The Best Antarctica Cruises: How to Choose the One for You

My cruise to Antarctica last year turned out to be one of the most life-changing — and life-affirming — trips of my life, filled with pinch-me moments. Here’s why: The best Antarctica cruises reveal that this is a land of extremes and superlatives: It’s the coldest, driest and windiest continent on Earth with the highest average elevation of all the continents. Everything in Antarctica is mind-blowingly big and dramatic.

It holds 90 percent of the world’s ice and 70 percent of the freshwater. About 98 percent of its surface is covered in ice, more than a mile thick. It’s the least densely populated continent by far, with just a few thousand residents scattered at research stations.

As the most remote and inhospitable continent, Antarctica remains little known. Almost two centuries after the discovery of this desolate, frozen landmass in 1820, the White Continent remains as mysterious and unfathomable as outer space. Here’s what I learned on my first trip: Compared with the world’s great landmarks, whether natural or man-made, it can easily put them all to shame.

Marvelous sculpture gardens, their icy whites and translucent blues luminous in the inky sea./Lucia Griggi

It’s a place of endless wonder and beauty beyond the wildest imagining. Gob-smacking icebergs sprout in the water like marvelous sculpture gardens, their icy whites and translucent blues luminous in the inky sea. Sprawling glacial sheets cover jagged volcanic rock walls that shimmer in the brilliant sun. Great cathedrals of ice line the horizon whose elaborate turrets, lofty spires and extravagant towers make the landscape feel sacred. You can’t help but be humbled by such awe-inspiring scenery all around you.

It’s more remote and isolated than anywhere else in the world. It’s not just a different continent — it’s a different planet. The vast white-on-white frozen landscape is otherworldly. As the least touched continent, it’s blessed with air so free of impurities that the light is intoxicating. And because it’s so removed from civilization, the silence and stillness can be almost deafening.

Yet it’s also home to an incredible intensity of life, an extravaganza of Antarctic penguins, seals and whales. What’s more, they’re so unaccustomed to seeing humans that they simply don’t fear them. You can watch thousands of pairs of nesting penguins pose and preen for visitors, or gape at humpback whales as they explode out of the sea. You can listen for the high-pitched clicks of playful orcas and admire lumbering seals sunbathing on the ice. And you can add a variety of terns, petrels and soaring albatrosses to your life list.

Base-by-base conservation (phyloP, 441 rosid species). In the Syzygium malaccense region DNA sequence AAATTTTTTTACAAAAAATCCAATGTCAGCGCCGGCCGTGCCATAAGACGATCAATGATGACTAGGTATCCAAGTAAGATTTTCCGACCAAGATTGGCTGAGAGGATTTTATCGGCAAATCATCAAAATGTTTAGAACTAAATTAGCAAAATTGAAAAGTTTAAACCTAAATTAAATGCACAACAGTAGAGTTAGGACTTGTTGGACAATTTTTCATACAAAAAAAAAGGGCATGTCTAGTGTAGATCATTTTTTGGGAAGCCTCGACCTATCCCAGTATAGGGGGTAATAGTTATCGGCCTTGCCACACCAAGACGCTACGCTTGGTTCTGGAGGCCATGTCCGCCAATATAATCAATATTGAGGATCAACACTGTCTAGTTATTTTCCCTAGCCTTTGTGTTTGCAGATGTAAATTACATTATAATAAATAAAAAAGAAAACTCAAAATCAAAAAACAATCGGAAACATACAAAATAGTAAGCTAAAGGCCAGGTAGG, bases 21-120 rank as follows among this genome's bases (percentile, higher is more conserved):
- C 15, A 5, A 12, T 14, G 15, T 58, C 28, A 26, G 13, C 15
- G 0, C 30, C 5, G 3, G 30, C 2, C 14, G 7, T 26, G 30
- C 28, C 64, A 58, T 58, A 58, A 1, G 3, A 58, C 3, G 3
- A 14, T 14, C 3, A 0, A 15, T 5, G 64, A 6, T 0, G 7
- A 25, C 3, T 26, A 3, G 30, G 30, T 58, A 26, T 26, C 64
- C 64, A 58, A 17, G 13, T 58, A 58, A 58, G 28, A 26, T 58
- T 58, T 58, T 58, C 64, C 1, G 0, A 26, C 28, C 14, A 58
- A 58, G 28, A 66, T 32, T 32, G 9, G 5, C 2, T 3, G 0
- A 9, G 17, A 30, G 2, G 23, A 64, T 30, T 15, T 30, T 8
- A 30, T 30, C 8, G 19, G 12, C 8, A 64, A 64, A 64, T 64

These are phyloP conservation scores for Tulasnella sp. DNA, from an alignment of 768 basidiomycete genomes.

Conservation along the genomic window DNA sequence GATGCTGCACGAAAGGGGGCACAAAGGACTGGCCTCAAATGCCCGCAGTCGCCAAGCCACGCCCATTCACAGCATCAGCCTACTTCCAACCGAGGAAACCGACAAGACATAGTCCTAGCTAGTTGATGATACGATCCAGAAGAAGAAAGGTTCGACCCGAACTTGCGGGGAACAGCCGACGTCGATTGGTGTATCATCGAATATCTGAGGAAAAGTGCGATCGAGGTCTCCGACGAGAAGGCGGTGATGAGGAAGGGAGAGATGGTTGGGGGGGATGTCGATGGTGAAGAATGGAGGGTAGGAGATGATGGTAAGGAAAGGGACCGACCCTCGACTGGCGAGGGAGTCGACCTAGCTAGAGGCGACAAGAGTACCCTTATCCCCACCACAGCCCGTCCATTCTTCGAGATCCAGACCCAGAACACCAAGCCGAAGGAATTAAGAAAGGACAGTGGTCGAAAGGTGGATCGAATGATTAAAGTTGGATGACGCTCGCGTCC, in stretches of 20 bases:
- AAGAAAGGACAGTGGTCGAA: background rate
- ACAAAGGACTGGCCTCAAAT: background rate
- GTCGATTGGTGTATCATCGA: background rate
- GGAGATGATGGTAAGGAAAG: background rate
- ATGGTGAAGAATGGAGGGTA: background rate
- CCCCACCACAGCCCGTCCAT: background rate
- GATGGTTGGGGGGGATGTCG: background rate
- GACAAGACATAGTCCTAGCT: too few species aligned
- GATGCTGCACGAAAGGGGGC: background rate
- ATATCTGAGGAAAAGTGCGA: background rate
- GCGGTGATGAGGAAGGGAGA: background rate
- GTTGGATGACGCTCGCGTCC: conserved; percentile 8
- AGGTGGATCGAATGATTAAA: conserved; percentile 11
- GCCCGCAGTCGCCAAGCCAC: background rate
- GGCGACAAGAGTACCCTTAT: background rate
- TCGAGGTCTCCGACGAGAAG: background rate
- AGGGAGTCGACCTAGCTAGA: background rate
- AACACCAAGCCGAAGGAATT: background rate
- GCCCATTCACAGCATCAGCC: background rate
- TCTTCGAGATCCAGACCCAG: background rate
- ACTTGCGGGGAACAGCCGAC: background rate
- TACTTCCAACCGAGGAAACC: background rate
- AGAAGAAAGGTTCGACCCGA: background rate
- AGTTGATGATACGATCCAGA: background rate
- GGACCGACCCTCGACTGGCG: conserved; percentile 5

The best Antarctica cruises showcase the majesty of the White Continent. Map of Antarctica/Shutterstock

Indeed, it’s a once-in-a-lifetime adventure like no other. Only 56,000 people get to visit each year, which gives it a unique mystique unmatched anywhere else on Earth. You become part of an exclusive club, inspired by such polar legends as Ernest Shackleton, Robert Scott and Roald Amundsen. While latter-day adventurers don’t face the same existential challenges as those famous explorers, an Antarctic voyage can feel authentically pioneering because it’s still so rare. When you’re kayaking amid icebergs or trekking up a snowy slope, you can easily imagine you’re discovering a whole new world.

But not all Antarctica expedition voyages are created equal. Want to know which of the best Antarctica cruises most suits your travel style? Read on for everything you need to know about finding the best way to see Antarctica for you.

Antarctic Peninsula: A perfect first-time Itinerary

Brown Station is an Argentine Antarctic base and scientific research station named after Admiral William Brown, the father of the Argentine Navy./Lucia Griggi/

In a nutshell: This is the Antarctica voyage you’ve probably heard about.

What you’ll see: This classic Antarctic voyage departs from the Argentine port of Puerto Williams, the southernmost city in the world, and Chile’s Puerto Williams for itineraries on Silver Explorer. After crossing the infamous Drake Passage — the body of water between Cape Horn and the Antarctic continent that’s considered the roughest sea on earth — the journey makes a circuit to the Antarctic Sound, the Antarctic Peninsula and the South Shetland Islands. Because Antarctica is so unpredictable, the elements — wind, weather and ice — dictate the daily itinerary. Just as weather can change day by day if not hour by hour, so, too, the individual stops can change as you go.